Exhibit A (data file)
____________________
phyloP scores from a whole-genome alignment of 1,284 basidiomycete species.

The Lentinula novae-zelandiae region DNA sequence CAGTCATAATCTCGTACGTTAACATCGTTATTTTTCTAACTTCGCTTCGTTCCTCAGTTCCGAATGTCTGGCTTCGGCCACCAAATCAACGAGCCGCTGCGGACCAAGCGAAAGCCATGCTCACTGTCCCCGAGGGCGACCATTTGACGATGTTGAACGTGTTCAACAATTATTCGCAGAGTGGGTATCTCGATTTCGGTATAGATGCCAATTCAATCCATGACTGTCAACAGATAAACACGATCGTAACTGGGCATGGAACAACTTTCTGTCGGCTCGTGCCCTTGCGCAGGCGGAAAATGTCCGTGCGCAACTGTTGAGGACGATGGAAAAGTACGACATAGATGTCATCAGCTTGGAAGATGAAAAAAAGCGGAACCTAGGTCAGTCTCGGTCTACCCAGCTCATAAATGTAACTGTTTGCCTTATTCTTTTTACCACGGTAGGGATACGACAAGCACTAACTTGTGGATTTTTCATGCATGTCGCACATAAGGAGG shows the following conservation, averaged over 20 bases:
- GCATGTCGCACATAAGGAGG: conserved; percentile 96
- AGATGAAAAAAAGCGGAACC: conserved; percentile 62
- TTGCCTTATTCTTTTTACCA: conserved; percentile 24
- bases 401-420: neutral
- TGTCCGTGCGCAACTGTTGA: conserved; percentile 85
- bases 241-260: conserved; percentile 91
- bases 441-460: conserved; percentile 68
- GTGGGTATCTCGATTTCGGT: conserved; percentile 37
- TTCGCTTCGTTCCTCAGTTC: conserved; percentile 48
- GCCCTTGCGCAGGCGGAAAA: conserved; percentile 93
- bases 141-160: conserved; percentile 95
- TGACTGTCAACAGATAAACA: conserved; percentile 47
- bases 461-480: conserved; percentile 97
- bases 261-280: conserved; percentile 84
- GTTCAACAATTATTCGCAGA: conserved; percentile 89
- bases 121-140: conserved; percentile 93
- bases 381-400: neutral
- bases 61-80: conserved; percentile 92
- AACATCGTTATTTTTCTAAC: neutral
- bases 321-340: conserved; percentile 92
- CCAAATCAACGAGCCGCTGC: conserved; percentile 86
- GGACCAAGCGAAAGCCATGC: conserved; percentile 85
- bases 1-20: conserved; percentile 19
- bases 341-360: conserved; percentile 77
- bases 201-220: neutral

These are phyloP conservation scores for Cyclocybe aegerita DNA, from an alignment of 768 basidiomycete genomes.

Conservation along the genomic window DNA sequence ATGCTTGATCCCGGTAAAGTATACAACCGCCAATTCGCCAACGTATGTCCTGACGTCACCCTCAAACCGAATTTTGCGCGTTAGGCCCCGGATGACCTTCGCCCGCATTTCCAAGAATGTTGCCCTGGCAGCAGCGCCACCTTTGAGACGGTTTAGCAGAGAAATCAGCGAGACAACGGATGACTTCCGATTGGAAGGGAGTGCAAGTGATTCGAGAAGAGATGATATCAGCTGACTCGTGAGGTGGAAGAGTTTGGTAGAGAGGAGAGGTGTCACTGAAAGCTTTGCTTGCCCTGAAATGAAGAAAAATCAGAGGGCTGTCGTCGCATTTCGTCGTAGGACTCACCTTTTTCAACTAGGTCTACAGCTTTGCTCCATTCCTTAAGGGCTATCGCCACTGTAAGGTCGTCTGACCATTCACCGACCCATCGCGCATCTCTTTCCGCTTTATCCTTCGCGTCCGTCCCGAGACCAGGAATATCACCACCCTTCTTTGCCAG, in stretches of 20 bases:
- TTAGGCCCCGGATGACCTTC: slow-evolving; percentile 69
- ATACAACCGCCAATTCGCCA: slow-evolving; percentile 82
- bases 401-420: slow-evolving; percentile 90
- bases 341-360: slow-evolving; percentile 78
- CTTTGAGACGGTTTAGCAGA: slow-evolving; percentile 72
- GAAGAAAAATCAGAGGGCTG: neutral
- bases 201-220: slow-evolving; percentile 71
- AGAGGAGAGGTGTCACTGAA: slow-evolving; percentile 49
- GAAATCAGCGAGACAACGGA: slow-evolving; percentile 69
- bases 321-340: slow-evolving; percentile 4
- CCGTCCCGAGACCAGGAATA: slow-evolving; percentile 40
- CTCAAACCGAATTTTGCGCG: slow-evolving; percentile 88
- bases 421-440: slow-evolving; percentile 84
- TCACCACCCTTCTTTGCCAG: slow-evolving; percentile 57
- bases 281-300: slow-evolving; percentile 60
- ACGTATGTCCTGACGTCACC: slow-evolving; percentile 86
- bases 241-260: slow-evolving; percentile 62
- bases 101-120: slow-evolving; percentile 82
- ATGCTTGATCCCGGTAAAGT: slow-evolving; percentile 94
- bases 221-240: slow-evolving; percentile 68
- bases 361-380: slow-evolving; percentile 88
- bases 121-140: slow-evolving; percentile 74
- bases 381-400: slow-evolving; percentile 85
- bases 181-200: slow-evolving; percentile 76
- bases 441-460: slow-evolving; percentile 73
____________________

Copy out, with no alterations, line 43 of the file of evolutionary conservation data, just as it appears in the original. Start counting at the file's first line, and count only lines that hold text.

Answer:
- TCACCACCCTTCTTTGCCAG: slow-evolving; percentile 57